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Purple_Passion000 t1_jbp2c99 wrote

The cheaper, more bitter robusto bean (really a fruit pit) is more tolerant of varied growing conditions than the mellower, more expensive Arabica. From what I understand there is significant research going on to develop a variety that marries the flavor profile of Arabica with the hardiness of robusto. I hope it works.


Am__I__Sam t1_jbqn1zl wrote

> I hope it works.

Same. I don't even want to think about the effect coffee going extinct would have on society.


Wizardof_oz t1_jbpxgso wrote

There are also other wild species of coffee that grow in warmer conditions and are close in flavor to arabica. Don’t know why they haven’t been domesticated yet

It’s called C. Stenophylla


wolfkeeper t1_jbrqm7q wrote

It is domesticated, and has excellent flavor, but it's less productive, the beans tend to be smaller. For a long while it was thought to be extinct, but somebody found some samples that were growing wild and are now growing it. On the upside, it grows at much lower altitudes and is heat tolerant.


Purple_Passion000 t1_jbtn56i wrote

Sounds like it might be promising with a little genetic tweaking to increase yield.


wolfkeeper t1_jbtp6gz wrote

Maybe, but coffee genetics is complex. There's lots and lots of varieties, but most of them make pretty awful coffee. Maybe if they can work out which genes make it heat tolerant they could transfer them to arabica.


Discount_gentleman t1_jbpghjx wrote

Finally, people will start to care


Ineedtwocats t1_jbpi4v1 wrote

nah, coffee is a trillion dollar business.

if anything, the corporations will just start growing in massive greenhouses

profit above all else


Spocks-Nephew t1_jbpr0af wrote

Agreed. If my shares don’t pay decent dividends, I will move my money elsewhere.


ILikeNeurons t1_jbo78v3 wrote

This might be a good time to mention that I used MIT's climate policy simulator to order its climate policies from least impactful to most impactful. You can see the results here.

Climate change is not going to solve itself without action from the masses, things will continue to get worse.


smaller_god t1_jbp8jdv wrote

I don't like putting it all at the feet of the masses.

I've talked with people across the political spectrum. Most people have a sense that this is serious, not just climate change denialism, but we're not the ones with the power to change things.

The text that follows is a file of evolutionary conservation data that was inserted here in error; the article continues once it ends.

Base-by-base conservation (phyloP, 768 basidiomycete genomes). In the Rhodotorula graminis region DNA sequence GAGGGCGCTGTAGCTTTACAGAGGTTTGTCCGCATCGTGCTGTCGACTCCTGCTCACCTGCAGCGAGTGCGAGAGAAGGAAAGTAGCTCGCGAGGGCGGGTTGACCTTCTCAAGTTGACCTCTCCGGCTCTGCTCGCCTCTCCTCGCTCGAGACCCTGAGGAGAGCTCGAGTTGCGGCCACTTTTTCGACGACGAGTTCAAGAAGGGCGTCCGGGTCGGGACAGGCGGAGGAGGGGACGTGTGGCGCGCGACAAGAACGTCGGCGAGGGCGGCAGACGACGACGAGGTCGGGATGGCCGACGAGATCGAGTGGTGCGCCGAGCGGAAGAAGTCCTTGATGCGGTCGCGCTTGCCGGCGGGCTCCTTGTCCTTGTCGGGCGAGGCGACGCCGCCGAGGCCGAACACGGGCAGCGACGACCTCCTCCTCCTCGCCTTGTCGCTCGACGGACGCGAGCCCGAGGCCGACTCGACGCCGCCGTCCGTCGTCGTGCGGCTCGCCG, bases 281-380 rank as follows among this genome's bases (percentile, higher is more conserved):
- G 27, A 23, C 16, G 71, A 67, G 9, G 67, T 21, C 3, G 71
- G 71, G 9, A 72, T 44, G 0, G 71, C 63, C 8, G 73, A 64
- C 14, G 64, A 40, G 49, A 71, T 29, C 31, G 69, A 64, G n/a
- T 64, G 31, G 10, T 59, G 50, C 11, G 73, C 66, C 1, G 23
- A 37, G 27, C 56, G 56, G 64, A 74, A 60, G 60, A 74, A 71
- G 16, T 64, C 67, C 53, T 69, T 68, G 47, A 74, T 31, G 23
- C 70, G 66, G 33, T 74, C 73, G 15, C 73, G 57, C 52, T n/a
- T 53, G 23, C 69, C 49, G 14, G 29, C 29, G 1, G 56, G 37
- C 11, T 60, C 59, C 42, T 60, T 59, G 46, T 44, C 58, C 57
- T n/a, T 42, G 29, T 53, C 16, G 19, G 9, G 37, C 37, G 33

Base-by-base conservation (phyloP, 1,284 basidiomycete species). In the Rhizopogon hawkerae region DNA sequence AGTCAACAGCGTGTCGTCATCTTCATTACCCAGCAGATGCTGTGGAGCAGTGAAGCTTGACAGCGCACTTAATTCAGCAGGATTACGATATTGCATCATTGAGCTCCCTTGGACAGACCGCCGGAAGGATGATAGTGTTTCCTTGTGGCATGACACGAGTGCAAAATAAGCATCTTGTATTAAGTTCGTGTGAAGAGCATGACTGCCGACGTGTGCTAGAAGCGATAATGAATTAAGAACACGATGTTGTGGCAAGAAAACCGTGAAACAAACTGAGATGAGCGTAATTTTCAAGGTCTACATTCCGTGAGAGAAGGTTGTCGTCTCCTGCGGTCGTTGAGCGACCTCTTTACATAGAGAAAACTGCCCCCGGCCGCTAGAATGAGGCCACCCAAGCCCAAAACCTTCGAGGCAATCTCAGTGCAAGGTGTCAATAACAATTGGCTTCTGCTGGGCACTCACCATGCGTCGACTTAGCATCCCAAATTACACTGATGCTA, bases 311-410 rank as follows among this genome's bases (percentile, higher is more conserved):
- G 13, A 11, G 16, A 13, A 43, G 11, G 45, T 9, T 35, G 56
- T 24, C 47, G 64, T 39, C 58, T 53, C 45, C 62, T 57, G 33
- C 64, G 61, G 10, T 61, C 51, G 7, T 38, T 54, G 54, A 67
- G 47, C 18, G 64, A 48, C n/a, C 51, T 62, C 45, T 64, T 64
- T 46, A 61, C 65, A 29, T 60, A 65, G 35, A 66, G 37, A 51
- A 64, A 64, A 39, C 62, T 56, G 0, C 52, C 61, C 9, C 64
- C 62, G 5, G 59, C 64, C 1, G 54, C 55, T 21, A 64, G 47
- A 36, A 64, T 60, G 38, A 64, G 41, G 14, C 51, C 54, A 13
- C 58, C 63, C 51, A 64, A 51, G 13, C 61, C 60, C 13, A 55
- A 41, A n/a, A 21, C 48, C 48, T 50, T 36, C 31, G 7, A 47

Shifting to sustainability does not have to entail massive quality of life sacrifice for everyone. In fact as we increase our green spaces, build smarter-greener cities and towns (looking at you, US suburbia) , collective quality of life can go up.

But shifting to sustainability does require changes to power structures and the divisions of wealth. It requires some industries to give up some of their massive profits, or even go out of existence. Most people are pretty OK with this of course but the few with the extreme power and wealth majorities are obviously not.


Test19s t1_jbppowr wrote

My grim intrusive thoughts are that we’re heading into an era of complex problems (the climate, regulating and taming capitalism, public health, public infrastructure) that require collective action and likely require more cohesive nation-states than most of the world has available to them, a huge shift from the prior 75 years and one that could prove devastating to regions like the Americas with low-cohesion, high-diversity histories. I don’t want to die and be buried in Planet Nazbol.


27-82-41-124 t1_jboly15 wrote

I’m sure this is probably obvious to most, but why couldn’t coffee be grown in a greenhouse that simulates the necessary conditions? I know coffee plants must mature for several years but still.


lyam23 t1_jbomslh wrote

No doubt it could, but the scale of coffee production world wide could likely not be sustained through such measures. At least in the near term.


Shyriath t1_jbone6z wrote

I don't imagine that there's any technical reason why you couldn't do that, but I'd imagine that building and maintaining enough greenhouses for one of the world's major commodity crops would not be cheap.


CCPMustGo t1_jbozd9s wrote

A prediction has been made. Any wagers?


StraightsJacket t1_jbrinr7 wrote

If temperatures keep rising. My area will become perfect climate for coffee plants


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beltalowda_oye t1_jbr6wkv wrote

If climate change itself won't finish us off, the scarcity of coffee most assuredly will.


trickster199 t1_jbs6naw wrote

NO! We have to stop letting these company pretend like there are shortages while making record profits.

We have to squash this "eggflation" like tactic.


tehfly t1_jbsd6ib wrote

I'm not saying this is a false narrative, absolutely not.

I am saying this is starting to feel like old news and that this type of a headline has been used for a longer time to stir up fear-based sales.

Climate change is about to mess everything up - including coffee production. But considering how often we've heard about this already - and done nothing - I don't really have high hopes that this is going to change much.

Here's just a sample of what I've seen over the years:


noCure4Suicide t1_jbsiwdu wrote

“Fear based sales” What does this mean and what does it look like? Are you expecting people to go out and buy lifetimes of coffee due to this research? As more research is done and the argument is made stronger, shouldn’t we have a source to read this data and information? Not everything is sensationalism - especially when it’s primary research paper as this is.


cumballs09 t1_jc3gctz wrote

meteor hurtling towards earth

"this will surely affect global coffee production"